XMPP: A Power Tool in Your Tool Box
Extensive Message Protocol (XMPP) is an open standard protocol based on XML (Extensible Markup Language). XMPP is designed to transport instant messages (IM) between entities and to detect online presence. It supports authentication of IM application and secure transport of messages over SSL/TLS. In XMPP entities can be bots, physical users, servers, devices or components. It’s really a powerful tool that has great potential for system administrators to add to their toolbox because:
- XMPP is powerful
- XMPP with Python is only 12 lines of code – trust me, it’s easy!
- XMPP only requires a single query for multiple nodes
- Status message can be used to track host presence
The Power of XMPP
For those of you that are not familiar with XMPP, it not only supports one-to-one messaging between entities but it also supports multi-party messaging (which enables an entity to join a chat room for the exchange of messages with several participants). The messages can be text messages embedded in XML format but XML can also be used to send control messages between entities as we will see with the presence stanza in a bit.
XMPP is widely used; Google uses it (for its Hangout application – formerly google chat) and so does Yahoo and MSN. At Cisco, we use Cisco Jabber extensively to communicate internally. The XMPP client function is now integrated in the Cisco Nexus 5000 series with the release 5.2(1)N1(7) and the Nexus 6000 series with the release of 7.0(0)N1(1). XMPP is an integral part of the single console access for Dynamic Fabric Automation (DFA) which is a powerful framework described in my previous blog.
The new Data Center Network Manager (DCNM) 7.0(1) is delivered as an OVA file that can be deployed quickly on an existing VMware-enabled server. Although DCNM comes with a lot of features that simplify the deployment of the Data Center fabric, we can pick and choose any service we want to use independently – which is great since DCNM comes with Cisco Jabber XCP and is license free. If you already have a XMPP service installed (like Openfire or ejabberd), it will not be a problem because everything discussed here is valid on any standard XMPP implementation.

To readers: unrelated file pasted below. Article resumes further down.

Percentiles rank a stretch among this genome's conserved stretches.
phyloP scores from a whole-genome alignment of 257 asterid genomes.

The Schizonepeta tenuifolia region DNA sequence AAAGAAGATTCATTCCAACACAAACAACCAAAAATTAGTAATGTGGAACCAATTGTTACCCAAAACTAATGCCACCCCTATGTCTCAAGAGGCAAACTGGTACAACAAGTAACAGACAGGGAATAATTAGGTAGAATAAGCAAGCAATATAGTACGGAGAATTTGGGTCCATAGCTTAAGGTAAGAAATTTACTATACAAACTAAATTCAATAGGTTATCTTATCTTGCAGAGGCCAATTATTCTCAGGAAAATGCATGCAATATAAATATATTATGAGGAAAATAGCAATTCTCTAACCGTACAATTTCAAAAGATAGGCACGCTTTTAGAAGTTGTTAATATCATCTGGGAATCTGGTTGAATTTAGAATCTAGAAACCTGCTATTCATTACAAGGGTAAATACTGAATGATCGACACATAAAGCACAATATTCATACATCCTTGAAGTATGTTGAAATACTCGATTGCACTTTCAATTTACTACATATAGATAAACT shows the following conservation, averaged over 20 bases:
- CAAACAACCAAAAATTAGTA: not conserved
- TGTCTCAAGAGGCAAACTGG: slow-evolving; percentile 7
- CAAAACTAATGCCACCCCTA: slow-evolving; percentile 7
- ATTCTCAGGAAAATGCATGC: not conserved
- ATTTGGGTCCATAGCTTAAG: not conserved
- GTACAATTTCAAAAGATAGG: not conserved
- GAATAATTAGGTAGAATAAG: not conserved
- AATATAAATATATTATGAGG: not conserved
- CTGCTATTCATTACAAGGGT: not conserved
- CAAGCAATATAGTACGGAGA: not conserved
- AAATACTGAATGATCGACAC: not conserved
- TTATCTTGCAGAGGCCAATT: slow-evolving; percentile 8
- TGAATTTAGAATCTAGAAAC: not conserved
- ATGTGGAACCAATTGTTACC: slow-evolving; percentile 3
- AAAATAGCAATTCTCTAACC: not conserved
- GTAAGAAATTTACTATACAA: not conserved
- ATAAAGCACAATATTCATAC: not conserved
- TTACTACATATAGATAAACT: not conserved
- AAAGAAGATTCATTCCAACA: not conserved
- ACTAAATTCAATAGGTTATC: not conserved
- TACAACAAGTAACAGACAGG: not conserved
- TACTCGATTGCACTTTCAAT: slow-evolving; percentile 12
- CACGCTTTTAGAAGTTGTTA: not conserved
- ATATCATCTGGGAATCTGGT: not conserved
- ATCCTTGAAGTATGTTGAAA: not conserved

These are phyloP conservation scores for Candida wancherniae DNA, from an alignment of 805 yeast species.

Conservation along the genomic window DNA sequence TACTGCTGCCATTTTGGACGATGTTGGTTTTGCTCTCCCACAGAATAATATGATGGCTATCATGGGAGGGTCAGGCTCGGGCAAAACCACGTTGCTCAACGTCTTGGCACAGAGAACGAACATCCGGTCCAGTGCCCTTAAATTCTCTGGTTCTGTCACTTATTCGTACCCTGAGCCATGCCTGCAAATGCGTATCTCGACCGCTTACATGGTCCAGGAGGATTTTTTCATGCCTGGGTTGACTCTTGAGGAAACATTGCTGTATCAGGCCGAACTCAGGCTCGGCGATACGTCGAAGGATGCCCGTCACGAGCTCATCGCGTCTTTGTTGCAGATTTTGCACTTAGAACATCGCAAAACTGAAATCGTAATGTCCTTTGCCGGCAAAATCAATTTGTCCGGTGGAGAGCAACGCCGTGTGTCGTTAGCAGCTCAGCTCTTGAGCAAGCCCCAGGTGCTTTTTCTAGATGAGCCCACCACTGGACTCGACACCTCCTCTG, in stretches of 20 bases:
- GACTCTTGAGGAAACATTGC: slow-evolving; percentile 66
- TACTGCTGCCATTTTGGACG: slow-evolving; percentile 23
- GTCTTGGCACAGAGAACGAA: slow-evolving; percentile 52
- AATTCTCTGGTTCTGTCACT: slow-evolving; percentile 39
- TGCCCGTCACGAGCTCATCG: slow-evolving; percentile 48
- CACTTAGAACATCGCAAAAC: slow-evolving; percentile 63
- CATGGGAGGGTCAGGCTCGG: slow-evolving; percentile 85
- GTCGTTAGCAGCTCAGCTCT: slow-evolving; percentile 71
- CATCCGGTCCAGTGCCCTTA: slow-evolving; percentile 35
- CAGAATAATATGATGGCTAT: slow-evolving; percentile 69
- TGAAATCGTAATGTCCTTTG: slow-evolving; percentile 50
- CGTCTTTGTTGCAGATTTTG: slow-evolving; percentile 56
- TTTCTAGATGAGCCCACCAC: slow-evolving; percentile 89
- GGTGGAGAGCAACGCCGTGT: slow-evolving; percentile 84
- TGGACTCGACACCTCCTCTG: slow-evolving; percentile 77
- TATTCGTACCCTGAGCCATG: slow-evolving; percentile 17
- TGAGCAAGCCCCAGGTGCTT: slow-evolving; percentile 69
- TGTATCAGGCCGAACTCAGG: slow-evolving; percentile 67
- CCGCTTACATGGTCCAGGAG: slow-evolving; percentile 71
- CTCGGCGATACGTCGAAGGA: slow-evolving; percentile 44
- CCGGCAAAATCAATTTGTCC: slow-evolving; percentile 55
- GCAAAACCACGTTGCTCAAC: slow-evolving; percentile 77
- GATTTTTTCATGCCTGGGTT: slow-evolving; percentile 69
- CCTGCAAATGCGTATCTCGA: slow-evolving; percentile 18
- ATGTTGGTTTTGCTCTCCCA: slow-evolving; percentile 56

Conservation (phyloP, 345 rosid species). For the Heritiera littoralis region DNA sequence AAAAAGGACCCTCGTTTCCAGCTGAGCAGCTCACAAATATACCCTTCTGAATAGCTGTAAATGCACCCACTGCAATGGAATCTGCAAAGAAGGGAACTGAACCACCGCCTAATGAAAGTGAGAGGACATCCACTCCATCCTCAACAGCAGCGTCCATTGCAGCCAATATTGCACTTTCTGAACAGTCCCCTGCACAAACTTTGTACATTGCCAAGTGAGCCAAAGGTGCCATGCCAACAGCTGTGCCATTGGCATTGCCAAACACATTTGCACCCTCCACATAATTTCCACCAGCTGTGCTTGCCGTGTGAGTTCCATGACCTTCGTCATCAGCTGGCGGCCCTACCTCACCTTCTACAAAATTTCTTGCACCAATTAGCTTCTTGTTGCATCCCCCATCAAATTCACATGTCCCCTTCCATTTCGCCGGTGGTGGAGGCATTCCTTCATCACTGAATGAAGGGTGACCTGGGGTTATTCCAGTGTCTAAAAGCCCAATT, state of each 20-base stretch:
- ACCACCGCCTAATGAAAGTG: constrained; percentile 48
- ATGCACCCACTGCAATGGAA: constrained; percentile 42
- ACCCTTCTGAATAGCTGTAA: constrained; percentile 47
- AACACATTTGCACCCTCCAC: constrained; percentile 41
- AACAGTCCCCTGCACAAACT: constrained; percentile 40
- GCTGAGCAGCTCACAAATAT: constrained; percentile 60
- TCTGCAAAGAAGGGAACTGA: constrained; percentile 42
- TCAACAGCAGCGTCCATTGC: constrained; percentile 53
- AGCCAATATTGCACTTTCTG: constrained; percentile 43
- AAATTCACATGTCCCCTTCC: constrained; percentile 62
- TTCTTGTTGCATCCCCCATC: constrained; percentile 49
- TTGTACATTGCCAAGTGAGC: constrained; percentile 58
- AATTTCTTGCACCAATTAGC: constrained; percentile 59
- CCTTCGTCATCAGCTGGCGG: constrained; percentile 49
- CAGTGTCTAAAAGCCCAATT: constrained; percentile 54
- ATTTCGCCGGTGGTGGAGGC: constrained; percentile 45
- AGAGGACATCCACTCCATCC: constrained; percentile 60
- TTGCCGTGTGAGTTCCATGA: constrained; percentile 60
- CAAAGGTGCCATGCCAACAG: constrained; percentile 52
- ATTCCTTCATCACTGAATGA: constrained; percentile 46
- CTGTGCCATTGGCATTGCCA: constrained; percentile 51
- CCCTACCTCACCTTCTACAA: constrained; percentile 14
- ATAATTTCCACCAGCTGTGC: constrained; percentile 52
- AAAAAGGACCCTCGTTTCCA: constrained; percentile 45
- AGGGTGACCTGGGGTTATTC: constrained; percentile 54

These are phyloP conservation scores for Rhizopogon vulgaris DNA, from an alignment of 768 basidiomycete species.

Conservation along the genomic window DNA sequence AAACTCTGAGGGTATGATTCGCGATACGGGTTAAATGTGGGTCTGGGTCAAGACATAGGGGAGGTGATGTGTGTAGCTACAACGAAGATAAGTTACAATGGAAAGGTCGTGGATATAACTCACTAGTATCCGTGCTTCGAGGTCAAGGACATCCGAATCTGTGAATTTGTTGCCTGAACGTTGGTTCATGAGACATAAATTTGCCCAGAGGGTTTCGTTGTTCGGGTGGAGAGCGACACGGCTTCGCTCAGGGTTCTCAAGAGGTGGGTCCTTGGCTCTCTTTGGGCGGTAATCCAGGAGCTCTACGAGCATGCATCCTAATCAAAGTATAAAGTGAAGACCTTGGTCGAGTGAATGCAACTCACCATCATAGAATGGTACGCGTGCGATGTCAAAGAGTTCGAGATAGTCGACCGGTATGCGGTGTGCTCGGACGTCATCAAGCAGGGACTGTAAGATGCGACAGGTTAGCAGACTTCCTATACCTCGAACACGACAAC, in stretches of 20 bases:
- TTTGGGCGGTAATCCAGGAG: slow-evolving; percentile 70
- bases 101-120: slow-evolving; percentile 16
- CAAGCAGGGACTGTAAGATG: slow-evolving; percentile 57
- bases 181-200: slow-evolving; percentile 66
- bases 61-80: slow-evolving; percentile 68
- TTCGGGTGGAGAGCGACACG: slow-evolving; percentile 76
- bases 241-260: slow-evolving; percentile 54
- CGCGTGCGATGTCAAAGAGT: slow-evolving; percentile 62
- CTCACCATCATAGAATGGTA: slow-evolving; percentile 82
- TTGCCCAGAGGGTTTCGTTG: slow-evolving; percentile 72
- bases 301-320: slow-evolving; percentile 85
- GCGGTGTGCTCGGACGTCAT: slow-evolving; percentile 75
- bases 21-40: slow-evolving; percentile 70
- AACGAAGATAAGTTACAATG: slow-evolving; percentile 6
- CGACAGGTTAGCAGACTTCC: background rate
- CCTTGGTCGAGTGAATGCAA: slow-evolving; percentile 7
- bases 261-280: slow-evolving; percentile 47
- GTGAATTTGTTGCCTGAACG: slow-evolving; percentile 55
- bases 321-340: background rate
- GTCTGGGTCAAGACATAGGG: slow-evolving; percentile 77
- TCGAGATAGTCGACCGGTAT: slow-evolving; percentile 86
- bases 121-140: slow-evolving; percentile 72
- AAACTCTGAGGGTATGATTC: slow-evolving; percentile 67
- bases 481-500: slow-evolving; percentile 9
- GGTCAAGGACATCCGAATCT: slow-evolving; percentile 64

On NX-OS devices, the XMPP feature is activated by configuring ‘feature fabric access’ and is part of the Enhanced L2 license (ENHANCED_LAYER2_PKG). Once activated, the switch becomes a XMPP client that needs to be registered on the server. In order to register it, XMPP requires the use of fully qualified domain names (FQDNs) to identify the domain server. If the switch does not have access to a DNS service, I recommend that you use the switch management network for messaging and a static host–to–IP address mapping in the switch configuration.
The switch will use its hostname to login to the XMPP service. If your XMPP server does not support auto-registration, you will need to register the switch and the rooms in the XMPP database beforehand. The DCNM OVA requires users and groups to be created via the CLI, and example of this user and group creation is:
[root@dcnm-ova ~]# appmgr add_user xmpp -u leaf0 -p cisco123
[root@dcnm-ova ~]# appmgr add_user xmpp -u leaf1 -p cisco123
[root@dcnm-ova ~]# appmgr add_user xmpp -u python -p cisco123
[root@dcnm-ova ~]# appmgr add_group xmpp -u admin -p C1sc0123 -g all-nodes
[root@dcnm-ova ~]# appmgr add_group xmpp -u admin -p C1sc0123 -g leaf-nodes
Here is an example switch CLI that connects the XMPP server as well as includes the switch in two different chat rooms.
I can now use any XMPP client and have a chat with my switches! I use Pidgin since it is implemented on multiple desktop OS including Linux. You can request response messages to be formatted in XML to ease the breakdown of the various fields (e.g.: show interface e2/1 status | xml) but keep in mind that Pidgin may not display switch CLI output in XML format correctly. In order to resolve this issue, you need to enable the Conversation Colors plugin.
Once configured, the benefits are immediate! As soon as I joined the chat room all-nodes; I can issue the show command to all of my switches or I can apply the same configuration to the group in one single command since XMPP supports privilege 15. As you can see below, a reply will always end with a return value that notifies the sender of the status of the response, a value of 0 means success. The reply includes the switch name in jid format and the host-id, which could be very convenient to verify licenses for example.
Some important return value are described below:
|2||Invalid component name|
|7||Command name not found|